An excursion

tidal inlet

Every once in a while we leave our island and go Somewhere Else; this was one of those days. Weather a bit iffy, but on the whole good, mostly cloud to keep us cool with occasional sunny breaks later to cheer us. We took our bikes on a foot ferry to Newcastle Island, a provincial park, and rode around the whole thing (well, as much as was designated bike trail). At one point we dumped the bikes and took our panniers (memo to self: use backpack next time) to a beach where we ate granola bars (or in my case, a muffin) and whistled at a raccoon that hadn’t looked around to see who was there when it came onto the beach. (Much startlement!) Then we ambled with our bikes to a viewpoint and finished lunch. Then we headed home and the brief rain just missed us.

marsh grass

These pictures are from a little mini-inlet that runs from ocean into a saltgrass meadow. I was quite taken by the grass, which looked astonishingly like someone had given it a bad haircut. There were a couple of nondescript brown birds running around in the grass; I’m not positive as I didn’t have binos but I think they were cowbirds. There were also three killdeer on the mud, with much birdy yelling—I suspect a youngun asking for food and parents saying “You’re on your own now, kiddo.”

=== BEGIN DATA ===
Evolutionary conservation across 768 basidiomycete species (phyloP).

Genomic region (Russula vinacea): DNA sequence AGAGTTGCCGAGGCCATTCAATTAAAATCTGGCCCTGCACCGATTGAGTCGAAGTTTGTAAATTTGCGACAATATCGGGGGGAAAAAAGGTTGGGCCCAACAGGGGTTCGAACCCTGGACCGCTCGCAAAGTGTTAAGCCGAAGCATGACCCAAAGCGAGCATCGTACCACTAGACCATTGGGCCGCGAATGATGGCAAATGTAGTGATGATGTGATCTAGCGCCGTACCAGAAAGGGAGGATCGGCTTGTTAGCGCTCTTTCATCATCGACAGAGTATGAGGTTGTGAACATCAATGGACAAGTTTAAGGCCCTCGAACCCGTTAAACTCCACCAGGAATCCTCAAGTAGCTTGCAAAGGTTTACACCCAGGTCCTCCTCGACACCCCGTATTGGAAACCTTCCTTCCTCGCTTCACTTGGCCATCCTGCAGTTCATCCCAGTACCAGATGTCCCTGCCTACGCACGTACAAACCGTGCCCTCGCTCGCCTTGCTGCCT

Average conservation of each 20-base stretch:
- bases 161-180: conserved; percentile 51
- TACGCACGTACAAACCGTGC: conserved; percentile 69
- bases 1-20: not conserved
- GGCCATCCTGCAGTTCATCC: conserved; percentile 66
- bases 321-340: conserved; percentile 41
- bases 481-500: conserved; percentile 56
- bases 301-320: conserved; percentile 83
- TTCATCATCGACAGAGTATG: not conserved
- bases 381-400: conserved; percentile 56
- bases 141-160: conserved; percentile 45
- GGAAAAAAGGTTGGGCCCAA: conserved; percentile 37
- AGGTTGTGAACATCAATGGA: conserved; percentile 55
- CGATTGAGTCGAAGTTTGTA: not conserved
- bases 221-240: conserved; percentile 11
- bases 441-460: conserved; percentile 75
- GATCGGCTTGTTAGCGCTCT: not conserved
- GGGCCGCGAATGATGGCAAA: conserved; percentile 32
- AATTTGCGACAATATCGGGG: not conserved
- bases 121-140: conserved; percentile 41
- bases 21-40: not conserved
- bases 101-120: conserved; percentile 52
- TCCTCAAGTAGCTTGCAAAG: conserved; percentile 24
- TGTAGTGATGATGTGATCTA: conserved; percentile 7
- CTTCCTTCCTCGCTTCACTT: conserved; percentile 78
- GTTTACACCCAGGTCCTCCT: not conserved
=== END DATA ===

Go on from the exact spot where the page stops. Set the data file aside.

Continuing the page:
looking out at the ocean with the city in the distance

A lovely day altogether.

Threatening weather

ocean and storm clouds over land

It’s been raining quite a bit over the last couple of days, doesn’t feel like summer at all. It rained this morning, then seemed to clear in the afternoon, so I grabbed Our Dog and headed down to the beach.

Well of course, by the time I’d gotten out to the lowest low tide point, way out on the flats, the rain was back. And me with no rainjacket, silly optimist that I am.

Oh well. I ignored it, except for cursing that the wind was driving it against exactly the direction I wanted to take pictures into. After a bit it let up, and actually brightened up, but there was more coming, as is clear in this photo. So we headed back in before the next burst hit.

A nice excursion, all in all.

Underwater pinkness

pink crust on rock in tidepool

At very low tides on rocky beaches I sometimes see a pinkish crusty… something… on the rocks. Maybe some kind of hydrocoral? I’m not great on species that generally require a wetsuit and scuba gear to examine closely.